[Disclaimer: All of this is assuming IF modular design takes off.]
If you’ve read the Part 1 of this article series, then you’ve read about the conundrum: If smartphones have everything, then what’s the use of modularity? Ask that question to the CEO of any company going into modularity, and you’ll have the honor seeing a panic attack right before your eyes. The truth is, there’s no positive answer to that question just yet. There is little to no use for modularity, or rather, little to no use that’s been discovered thus far. The fate of modularity is anyone’s guess at this point, but one possibility seems like something straight out of Macbeth; OEM’s could sit, fingers crossed, waiting to see if modularity takes off, or take matters into their own hands- and that could potentially mean sabotage!
Let’s say you have a great phone with great specs and all the bells and whistles that a tech enthusiast could ever want; what would be the use of modularity? There would be none. Now let’s say that you have another phone, it’s good, but you feel that there could be just a bit more. You don’t you think about it until you see the OEM showcasing a module that adds just that bit of extra functionality that’ll make your experience feel complete. That’s the point where modularity picks up a little bit of usefulness. It’s the possibility of that phone being improved on a deep level that adds value to modularity. Over time, as modularity settles more into the minds of consumers, it’ll start to become a norm, just a reality of smartphone technology. This means that the notion of buying separate devices that add functionality to a phones will become less and less absurd, and OEM’s can take advantage of this by plucking more and more functionality out of their phones. They won’t start producing trash of course, but where there’s a sub par camera, an obsolete port, or the potential for something premium that’s just not there, there’s a module for it. The quality and refinement that goes into making a phone a masterpiece of craftsmanship and engineering, will go into making quality and well construed modules. This will leave the phones themselves feeling hollow to say the least.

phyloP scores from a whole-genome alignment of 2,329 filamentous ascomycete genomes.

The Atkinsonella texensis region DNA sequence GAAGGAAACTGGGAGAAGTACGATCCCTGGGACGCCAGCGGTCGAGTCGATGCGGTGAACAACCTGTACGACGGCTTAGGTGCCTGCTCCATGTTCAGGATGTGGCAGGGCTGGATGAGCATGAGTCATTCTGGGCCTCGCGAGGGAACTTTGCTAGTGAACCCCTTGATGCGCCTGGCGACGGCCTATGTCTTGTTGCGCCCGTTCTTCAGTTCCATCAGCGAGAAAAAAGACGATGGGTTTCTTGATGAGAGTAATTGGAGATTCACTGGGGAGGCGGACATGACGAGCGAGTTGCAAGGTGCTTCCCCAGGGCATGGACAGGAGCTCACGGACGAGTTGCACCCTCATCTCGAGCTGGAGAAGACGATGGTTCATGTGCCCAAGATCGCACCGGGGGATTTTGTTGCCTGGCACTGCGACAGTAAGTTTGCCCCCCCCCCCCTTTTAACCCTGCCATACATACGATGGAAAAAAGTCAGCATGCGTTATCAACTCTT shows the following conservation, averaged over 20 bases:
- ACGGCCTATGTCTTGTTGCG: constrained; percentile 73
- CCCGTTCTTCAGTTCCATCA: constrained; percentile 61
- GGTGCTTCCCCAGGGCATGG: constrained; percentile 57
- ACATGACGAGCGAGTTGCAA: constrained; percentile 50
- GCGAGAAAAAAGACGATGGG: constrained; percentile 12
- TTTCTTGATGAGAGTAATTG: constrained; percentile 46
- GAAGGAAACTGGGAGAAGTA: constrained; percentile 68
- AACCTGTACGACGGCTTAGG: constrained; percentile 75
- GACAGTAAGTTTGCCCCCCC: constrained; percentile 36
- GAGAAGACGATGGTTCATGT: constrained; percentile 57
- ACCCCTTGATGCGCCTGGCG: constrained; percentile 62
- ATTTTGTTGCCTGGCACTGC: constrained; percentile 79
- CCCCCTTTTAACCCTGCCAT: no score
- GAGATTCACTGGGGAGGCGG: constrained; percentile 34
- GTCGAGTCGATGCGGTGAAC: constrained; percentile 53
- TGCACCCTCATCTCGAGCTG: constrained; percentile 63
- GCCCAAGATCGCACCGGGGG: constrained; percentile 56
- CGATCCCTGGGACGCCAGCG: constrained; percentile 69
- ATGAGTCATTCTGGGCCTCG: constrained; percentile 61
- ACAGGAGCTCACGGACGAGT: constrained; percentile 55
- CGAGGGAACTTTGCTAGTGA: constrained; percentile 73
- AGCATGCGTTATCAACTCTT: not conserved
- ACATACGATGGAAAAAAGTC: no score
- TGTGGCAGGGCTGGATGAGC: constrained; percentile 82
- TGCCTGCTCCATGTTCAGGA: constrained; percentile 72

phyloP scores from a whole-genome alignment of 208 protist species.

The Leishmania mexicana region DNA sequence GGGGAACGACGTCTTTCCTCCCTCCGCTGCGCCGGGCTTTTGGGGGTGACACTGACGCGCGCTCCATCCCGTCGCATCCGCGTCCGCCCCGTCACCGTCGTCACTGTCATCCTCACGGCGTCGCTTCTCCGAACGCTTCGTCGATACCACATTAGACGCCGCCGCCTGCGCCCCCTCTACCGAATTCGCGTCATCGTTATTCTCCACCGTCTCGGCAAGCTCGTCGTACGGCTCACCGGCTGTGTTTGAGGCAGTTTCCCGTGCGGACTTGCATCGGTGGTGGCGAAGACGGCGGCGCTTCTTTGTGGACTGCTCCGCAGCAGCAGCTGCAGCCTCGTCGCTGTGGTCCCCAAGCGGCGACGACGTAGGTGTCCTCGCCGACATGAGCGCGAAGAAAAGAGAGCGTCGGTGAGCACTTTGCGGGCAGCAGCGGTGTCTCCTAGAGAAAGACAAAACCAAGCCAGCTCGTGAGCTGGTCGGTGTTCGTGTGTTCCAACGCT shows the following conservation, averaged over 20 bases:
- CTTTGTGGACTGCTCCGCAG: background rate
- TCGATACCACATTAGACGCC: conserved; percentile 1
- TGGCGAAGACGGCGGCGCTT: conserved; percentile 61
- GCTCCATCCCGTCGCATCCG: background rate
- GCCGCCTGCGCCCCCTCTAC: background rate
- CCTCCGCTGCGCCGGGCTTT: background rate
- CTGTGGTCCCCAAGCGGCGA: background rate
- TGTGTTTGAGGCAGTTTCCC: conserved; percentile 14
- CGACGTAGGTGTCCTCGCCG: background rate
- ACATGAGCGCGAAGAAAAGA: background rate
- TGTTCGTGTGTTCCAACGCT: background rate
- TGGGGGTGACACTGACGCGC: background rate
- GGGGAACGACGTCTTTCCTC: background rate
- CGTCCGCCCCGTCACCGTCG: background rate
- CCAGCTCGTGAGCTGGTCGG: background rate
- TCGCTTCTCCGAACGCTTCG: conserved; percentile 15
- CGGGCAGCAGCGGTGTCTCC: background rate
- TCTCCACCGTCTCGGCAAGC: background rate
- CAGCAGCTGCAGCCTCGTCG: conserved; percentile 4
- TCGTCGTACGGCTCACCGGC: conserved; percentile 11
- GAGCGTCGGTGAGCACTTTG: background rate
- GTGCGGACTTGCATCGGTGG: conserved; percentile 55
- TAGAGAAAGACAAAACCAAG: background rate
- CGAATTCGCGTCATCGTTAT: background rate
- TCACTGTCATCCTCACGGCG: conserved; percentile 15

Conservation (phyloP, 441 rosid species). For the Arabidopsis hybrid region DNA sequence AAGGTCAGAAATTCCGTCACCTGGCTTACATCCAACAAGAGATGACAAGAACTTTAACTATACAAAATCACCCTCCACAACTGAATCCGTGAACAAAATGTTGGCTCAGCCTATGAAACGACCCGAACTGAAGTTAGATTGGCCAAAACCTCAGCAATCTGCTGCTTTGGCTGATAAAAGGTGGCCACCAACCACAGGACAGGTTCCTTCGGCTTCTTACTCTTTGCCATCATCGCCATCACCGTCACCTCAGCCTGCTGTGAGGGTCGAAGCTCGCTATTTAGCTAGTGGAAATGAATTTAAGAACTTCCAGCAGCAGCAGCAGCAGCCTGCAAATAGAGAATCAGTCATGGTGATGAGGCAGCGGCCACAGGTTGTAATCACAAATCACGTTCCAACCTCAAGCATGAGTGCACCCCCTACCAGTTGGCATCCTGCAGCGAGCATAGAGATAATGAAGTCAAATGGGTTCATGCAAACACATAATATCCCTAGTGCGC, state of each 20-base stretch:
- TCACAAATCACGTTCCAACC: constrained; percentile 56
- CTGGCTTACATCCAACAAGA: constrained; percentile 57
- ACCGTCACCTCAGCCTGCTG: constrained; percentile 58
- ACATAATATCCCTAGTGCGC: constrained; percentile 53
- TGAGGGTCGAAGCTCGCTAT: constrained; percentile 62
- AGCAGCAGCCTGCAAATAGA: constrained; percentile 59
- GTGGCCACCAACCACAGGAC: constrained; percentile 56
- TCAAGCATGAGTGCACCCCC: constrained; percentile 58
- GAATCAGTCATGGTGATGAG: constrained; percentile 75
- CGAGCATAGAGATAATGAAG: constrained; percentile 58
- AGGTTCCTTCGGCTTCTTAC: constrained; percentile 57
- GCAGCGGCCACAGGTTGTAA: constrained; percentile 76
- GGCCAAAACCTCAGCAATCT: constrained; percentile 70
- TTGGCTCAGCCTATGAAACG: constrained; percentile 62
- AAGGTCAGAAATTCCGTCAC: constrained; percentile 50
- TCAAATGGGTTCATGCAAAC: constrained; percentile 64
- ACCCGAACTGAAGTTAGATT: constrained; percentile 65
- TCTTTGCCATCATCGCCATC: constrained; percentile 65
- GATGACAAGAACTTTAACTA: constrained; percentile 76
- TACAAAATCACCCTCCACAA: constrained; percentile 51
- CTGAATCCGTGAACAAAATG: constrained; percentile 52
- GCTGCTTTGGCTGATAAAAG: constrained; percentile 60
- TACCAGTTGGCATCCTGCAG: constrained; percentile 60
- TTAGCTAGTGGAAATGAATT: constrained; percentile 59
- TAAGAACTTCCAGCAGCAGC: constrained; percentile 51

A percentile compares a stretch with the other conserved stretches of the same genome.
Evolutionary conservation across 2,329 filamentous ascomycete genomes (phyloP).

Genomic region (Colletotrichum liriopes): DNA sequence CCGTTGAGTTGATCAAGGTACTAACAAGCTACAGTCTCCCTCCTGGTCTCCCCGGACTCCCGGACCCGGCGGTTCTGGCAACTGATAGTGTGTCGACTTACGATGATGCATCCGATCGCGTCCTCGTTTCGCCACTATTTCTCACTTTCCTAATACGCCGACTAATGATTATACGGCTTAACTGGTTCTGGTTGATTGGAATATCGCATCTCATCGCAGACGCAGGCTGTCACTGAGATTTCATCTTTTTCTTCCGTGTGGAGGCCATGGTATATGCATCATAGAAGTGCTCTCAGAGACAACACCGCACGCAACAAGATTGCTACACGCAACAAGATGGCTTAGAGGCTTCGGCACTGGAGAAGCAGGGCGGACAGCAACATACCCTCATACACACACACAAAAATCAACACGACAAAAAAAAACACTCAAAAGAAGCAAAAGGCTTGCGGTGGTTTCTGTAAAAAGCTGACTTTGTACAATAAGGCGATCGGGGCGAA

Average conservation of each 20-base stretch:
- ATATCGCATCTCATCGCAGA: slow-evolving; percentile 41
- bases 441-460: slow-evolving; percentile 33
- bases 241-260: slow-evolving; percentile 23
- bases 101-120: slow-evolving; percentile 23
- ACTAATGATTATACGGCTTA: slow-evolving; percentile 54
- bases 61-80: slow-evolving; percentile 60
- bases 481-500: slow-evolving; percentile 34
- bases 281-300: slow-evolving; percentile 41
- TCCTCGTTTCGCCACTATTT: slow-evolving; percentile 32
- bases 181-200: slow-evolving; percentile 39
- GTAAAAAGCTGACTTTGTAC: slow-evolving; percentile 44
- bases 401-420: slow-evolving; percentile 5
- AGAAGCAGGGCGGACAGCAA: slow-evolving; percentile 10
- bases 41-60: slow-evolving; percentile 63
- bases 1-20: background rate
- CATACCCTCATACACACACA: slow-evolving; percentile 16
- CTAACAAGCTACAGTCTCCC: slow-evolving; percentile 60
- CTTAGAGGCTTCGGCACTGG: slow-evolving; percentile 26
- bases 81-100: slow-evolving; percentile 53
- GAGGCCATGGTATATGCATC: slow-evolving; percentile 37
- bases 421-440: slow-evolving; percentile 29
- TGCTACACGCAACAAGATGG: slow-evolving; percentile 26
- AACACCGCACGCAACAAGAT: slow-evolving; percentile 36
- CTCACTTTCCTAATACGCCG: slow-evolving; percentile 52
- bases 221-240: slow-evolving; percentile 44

This has its obvious monetary benefits for the companies, but it comes down to a matter of ethics; would you have the same respect for a company that intentionally sabotages its own product merely to accent its modularity? Respect means a lot when it comes to techies, and if this sabotage does happen, it’ll mean some major controversy in the tech world. While this is only speculation at this point, it shows one possible avenue that modularity can take the tech world, let’s just hope those of us who are along for the ride like where it’s leading.